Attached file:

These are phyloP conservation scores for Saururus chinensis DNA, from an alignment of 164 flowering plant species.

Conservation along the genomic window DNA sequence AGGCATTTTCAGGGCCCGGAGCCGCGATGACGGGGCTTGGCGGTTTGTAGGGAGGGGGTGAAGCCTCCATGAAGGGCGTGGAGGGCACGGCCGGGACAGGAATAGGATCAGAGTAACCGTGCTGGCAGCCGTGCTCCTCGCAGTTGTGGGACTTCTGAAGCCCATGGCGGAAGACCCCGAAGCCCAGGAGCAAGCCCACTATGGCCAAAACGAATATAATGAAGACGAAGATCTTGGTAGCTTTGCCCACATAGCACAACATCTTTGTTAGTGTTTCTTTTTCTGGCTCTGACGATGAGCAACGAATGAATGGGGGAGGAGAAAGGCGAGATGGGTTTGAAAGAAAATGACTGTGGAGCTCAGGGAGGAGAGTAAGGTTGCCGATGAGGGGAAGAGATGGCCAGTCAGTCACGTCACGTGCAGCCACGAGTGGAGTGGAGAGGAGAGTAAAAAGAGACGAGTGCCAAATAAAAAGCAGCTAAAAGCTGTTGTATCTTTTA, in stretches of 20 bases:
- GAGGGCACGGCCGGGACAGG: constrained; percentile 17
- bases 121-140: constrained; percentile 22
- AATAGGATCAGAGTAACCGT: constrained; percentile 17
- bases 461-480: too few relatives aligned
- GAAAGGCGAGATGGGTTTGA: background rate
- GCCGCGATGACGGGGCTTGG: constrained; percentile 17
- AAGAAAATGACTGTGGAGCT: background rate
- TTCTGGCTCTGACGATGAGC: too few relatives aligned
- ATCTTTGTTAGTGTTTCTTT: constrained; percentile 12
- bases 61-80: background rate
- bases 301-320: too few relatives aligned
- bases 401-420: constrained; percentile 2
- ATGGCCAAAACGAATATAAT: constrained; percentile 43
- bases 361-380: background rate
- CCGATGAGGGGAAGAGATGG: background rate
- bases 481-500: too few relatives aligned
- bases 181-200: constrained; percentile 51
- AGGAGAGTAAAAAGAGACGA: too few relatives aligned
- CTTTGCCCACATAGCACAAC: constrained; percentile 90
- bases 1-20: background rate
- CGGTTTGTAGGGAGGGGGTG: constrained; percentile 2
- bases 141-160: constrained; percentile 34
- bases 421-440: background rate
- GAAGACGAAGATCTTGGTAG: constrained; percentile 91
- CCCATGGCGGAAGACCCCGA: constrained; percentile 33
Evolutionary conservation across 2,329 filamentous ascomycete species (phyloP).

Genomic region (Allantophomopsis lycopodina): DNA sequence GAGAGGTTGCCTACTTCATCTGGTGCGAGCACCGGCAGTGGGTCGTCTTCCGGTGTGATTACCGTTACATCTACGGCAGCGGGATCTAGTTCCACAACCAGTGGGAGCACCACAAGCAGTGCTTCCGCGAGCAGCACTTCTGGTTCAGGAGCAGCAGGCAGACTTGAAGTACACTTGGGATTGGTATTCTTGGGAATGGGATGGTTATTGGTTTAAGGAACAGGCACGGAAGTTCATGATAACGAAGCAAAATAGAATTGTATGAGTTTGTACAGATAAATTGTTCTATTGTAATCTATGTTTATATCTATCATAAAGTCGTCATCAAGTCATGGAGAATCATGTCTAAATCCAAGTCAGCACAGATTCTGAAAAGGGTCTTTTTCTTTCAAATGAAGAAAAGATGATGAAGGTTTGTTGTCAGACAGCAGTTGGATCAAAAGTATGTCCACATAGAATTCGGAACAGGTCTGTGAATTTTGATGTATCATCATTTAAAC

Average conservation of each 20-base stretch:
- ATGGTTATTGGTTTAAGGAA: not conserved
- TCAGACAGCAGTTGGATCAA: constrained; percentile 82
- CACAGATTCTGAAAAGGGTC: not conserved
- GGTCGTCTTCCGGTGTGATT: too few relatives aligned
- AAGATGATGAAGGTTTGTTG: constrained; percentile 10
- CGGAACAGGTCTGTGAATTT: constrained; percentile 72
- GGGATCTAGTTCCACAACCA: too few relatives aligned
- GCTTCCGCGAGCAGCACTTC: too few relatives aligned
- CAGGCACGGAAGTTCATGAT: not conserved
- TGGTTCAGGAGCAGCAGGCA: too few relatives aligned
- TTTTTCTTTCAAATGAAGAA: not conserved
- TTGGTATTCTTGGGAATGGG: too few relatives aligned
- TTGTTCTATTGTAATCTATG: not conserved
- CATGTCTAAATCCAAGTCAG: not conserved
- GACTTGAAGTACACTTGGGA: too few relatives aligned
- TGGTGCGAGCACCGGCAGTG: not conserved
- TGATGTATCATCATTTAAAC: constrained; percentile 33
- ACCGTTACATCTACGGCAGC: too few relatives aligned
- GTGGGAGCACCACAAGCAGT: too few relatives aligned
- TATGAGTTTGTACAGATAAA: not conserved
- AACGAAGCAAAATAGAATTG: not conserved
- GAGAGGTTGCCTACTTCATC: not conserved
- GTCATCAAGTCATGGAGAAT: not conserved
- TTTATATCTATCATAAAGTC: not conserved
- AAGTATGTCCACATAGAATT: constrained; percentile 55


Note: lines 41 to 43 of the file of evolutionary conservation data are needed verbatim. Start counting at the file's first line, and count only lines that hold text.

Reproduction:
- TTTTTCTTTCAAATGAAGAA: not conserved
- TTGGTATTCTTGGGAATGGG: too few relatives aligned
- TTGTTCTATTGTAATCTATG: not conserved